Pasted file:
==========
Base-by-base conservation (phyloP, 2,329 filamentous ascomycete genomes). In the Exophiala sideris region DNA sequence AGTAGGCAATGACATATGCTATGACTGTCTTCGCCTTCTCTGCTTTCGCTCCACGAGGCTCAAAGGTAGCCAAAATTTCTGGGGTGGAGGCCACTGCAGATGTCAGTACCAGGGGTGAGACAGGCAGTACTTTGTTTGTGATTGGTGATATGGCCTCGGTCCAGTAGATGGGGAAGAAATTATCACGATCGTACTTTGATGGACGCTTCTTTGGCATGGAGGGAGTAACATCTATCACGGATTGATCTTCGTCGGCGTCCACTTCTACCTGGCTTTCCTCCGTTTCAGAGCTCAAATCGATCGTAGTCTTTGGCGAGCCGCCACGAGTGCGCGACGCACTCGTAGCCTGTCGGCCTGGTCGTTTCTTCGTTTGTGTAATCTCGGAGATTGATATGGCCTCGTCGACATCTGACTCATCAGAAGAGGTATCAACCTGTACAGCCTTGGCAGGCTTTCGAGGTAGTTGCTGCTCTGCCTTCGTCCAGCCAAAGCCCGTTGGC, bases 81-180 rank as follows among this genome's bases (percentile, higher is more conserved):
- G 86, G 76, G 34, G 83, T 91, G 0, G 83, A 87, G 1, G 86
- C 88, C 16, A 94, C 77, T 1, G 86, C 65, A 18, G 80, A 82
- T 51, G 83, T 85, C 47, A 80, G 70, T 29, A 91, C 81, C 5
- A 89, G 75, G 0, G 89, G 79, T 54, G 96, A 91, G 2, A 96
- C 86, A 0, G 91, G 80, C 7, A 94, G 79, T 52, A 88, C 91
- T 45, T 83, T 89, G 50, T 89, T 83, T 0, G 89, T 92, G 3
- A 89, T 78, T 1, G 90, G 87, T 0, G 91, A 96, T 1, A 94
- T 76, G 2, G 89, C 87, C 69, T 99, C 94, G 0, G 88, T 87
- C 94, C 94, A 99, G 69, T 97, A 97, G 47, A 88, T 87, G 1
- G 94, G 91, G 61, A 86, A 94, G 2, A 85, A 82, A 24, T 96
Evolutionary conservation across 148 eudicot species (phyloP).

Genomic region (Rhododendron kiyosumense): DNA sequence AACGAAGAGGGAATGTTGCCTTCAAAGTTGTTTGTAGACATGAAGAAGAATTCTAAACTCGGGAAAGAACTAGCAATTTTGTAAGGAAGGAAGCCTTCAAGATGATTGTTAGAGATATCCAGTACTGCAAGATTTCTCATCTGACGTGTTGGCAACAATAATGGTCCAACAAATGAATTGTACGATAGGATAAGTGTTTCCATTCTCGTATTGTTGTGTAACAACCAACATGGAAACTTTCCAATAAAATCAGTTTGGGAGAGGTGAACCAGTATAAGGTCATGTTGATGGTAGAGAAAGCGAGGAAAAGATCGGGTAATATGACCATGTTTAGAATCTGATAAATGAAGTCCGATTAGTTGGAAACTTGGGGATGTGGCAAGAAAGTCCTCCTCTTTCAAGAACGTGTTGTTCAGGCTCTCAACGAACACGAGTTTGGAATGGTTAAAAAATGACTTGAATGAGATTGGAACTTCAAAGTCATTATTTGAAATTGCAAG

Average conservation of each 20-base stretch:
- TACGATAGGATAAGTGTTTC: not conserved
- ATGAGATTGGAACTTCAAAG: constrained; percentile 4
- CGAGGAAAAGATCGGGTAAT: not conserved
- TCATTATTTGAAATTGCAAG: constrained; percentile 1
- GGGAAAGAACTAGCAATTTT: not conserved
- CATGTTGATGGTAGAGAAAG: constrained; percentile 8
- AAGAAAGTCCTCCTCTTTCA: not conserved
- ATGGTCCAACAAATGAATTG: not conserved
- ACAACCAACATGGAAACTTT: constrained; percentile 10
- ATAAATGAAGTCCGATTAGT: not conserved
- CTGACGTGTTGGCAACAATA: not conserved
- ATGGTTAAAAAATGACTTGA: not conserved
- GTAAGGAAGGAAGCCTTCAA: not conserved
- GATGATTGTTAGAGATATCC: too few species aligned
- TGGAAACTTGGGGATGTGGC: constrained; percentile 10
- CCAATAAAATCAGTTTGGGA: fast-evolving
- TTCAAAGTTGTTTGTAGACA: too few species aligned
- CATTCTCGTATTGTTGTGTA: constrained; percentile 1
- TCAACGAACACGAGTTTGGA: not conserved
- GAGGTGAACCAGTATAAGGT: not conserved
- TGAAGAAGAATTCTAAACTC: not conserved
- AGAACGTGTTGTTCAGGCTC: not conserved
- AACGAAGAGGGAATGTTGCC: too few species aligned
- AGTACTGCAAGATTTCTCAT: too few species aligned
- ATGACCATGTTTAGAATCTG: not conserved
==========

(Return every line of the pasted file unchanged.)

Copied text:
Base-by-base conservation (phyloP, 2,329 filamentous ascomycete genomes). In the Exophiala sideris region DNA sequence AGTAGGCAATGACATATGCTATGACTGTCTTCGCCTTCTCTGCTTTCGCTCCACGAGGCTCAAAGGTAGCCAAAATTTCTGGGGTGGAGGCCACTGCAGATGTCAGTACCAGGGGTGAGACAGGCAGTACTTTGTTTGTGATTGGTGATATGGCCTCGGTCCAGTAGATGGGGAAGAAATTATCACGATCGTACTTTGATGGACGCTTCTTTGGCATGGAGGGAGTAACATCTATCACGGATTGATCTTCGTCGGCGTCCACTTCTACCTGGCTTTCCTCCGTTTCAGAGCTCAAATCGATCGTAGTCTTTGGCGAGCCGCCACGAGTGCGCGACGCACTCGTAGCCTGTCGGCCTGGTCGTTTCTTCGTTTGTGTAATCTCGGAGATTGATATGGCCTCGTCGACATCTGACTCATCAGAAGAGGTATCAACCTGTACAGCCTTGGCAGGCTTTCGAGGTAGTTGCTGCTCTGCCTTCGTCCAGCCAAAGCCCGTTGGC, bases 81-180 rank as follows among this genome's bases (percentile, higher is more conserved):
- G 86, G 76, G 34, G 83, T 91, G 0, G 83, A 87, G 1, G 86
- C 88, C 16, A 94, C 77, T 1, G 86, C 65, A 18, G 80, A 82
- T 51, G 83, T 85, C 47, A 80, G 70, T 29, A 91, C 81, C 5
- A 89, G 75, G 0, G 89, G 79, T 54, G 96, A 91, G 2, A 96
- C 86, A 0, G 91, G 80, C 7, A 94, G 79, T 52, A 88, C 91
- T 45, T 83, T 89, G 50, T 89, T 83, T 0, G 89, T 92, G 3
- A 89, T 78, T 1, G 90, G 87, T 0, G 91, A 96, T 1, A 94
- T 76, G 2, G 89, C 87, C 69, T 99, C 94, G 0, G 88, T 87
- C 94, C 94, A 99, G 69, T 97, A 97, G 47, A 88, T 87, G 1
- G 94, G 91, G 61, A 86, A 94, G 2, A 85, A 82, A 24, T 96
Evolutionary conservation across 148 eudicot species (phyloP).

Genomic region (Rhododendron kiyosumense): DNA sequence AACGAAGAGGGAATGTTGCCTTCAAAGTTGTTTGTAGACATGAAGAAGAATTCTAAACTCGGGAAAGAACTAGCAATTTTGTAAGGAAGGAAGCCTTCAAGATGATTGTTAGAGATATCCAGTACTGCAAGATTTCTCATCTGACGTGTTGGCAACAATAATGGTCCAACAAATGAATTGTACGATAGGATAAGTGTTTCCATTCTCGTATTGTTGTGTAACAACCAACATGGAAACTTTCCAATAAAATCAGTTTGGGAGAGGTGAACCAGTATAAGGTCATGTTGATGGTAGAGAAAGCGAGGAAAAGATCGGGTAATATGACCATGTTTAGAATCTGATAAATGAAGTCCGATTAGTTGGAAACTTGGGGATGTGGCAAGAAAGTCCTCCTCTTTCAAGAACGTGTTGTTCAGGCTCTCAACGAACACGAGTTTGGAATGGTTAAAAAATGACTTGAATGAGATTGGAACTTCAAAGTCATTATTTGAAATTGCAAG

Average conservation of each 20-base stretch:
- TACGATAGGATAAGTGTTTC: not conserved
- ATGAGATTGGAACTTCAAAG: constrained; percentile 4
- CGAGGAAAAGATCGGGTAAT: not conserved
- TCATTATTTGAAATTGCAAG: constrained; percentile 1
- GGGAAAGAACTAGCAATTTT: not conserved
- CATGTTGATGGTAGAGAAAG: constrained; percentile 8
- AAGAAAGTCCTCCTCTTTCA: not conserved
- ATGGTCCAACAAATGAATTG: not conserved
- ACAACCAACATGGAAACTTT: constrained; percentile 10
- ATAAATGAAGTCCGATTAGT: not conserved
- CTGACGTGTTGGCAACAATA: not conserved
- ATGGTTAAAAAATGACTTGA: not conserved
- GTAAGGAAGGAAGCCTTCAA: not conserved
- GATGATTGTTAGAGATATCC: too few species aligned
- TGGAAACTTGGGGATGTGGC: constrained; percentile 10
- CCAATAAAATCAGTTTGGGA: fast-evolving
- TTCAAAGTTGTTTGTAGACA: too few species aligned
- CATTCTCGTATTGTTGTGTA: constrained; percentile 1
- TCAACGAACACGAGTTTGGA: not conserved
- GAGGTGAACCAGTATAAGGT: not conserved
- TGAAGAAGAATTCTAAACTC: not conserved
- AGAACGTGTTGTTCAGGCTC: not conserved
- AACGAAGAGGGAATGTTGCC: too few species aligned
- AGTACTGCAAGATTTCTCAT: too few species aligned
- ATGACCATGTTTAGAATCTG: not conserved